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  5. AML compliance for small firms - policies, controls and procedures, part two

AML compliance for small firms - policies, controls and procedures, part two

Posted: 12 February 2018

This three-part series looks at the Money Laundering Regulations 2017 from the perspective of small firms and provides tips on effective compliance.

Part two explores the practical requirements to implement policies, controls and procedures, to provide training to 'relevant employees' and to comply with record keeping legislation.

More detailed information can be found in the draft legal sector AML guidance.

Policies, controls and procedures

The policies, controls and procedures that firms must adopt are set out in Regulations 19 to 21. These are designed to mitigate your money laundering risk exposure, and should reflect the risks identified in your practice-wide, and client and matter risk assessments (Part 1).

Three of the ‘internal controls’ listed in Regulations 19 to 21 are only required if they are ‘appropriate with regard to the size and nature’ of your firm’s business. These are:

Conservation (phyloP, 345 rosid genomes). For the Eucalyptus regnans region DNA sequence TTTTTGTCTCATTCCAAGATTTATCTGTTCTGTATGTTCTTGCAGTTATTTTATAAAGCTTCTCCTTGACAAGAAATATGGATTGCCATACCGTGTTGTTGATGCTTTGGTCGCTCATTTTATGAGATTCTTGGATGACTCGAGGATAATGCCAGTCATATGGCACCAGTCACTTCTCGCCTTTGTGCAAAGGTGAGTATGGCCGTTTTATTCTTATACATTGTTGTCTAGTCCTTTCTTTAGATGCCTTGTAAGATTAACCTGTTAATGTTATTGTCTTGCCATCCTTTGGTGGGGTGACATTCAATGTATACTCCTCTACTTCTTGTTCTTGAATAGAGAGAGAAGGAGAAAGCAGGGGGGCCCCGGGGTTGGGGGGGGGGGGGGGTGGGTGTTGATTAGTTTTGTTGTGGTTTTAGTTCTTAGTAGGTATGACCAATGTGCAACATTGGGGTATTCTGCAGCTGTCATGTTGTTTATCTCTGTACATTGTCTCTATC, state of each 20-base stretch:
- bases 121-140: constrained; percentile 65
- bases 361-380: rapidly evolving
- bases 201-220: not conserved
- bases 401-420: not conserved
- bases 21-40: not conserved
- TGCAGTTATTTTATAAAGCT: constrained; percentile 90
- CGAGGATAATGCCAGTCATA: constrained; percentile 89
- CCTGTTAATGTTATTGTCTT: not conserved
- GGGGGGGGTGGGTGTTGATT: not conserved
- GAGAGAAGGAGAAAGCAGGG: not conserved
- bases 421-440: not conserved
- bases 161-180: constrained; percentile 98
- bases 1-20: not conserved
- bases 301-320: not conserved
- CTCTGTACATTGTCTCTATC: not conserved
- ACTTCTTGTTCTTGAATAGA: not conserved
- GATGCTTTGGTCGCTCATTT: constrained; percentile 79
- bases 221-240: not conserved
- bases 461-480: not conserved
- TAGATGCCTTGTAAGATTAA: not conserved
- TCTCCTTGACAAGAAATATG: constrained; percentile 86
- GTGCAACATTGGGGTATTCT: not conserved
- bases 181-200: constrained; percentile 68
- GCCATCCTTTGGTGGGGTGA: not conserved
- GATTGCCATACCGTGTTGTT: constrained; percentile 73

1. 1. Appointing a member of senior management (or a member of the board of directors or equivalent body) as the officer responsible for the firm’s compliance with the Money Laundering Regulations.
    • Note that this is separate from the requirements to appoint a nominated officer (often referred to as an MLRO) and a Compliance Officer for Legal Practice (COLP), but the same person may hold both roles where appropriate.
  2. 2. Screening of employees before and during their appointment.
    • This means checking a person’s qualifications and references, which is good practice regardless of the size of your firm or the nature of your business. You may wish to consider a DBS (criminal record) check with the employee’s consent.
    3. Establishing an independent audit function to review and make recommendations about your firm’s policies controls and procedures, and its compliance with them.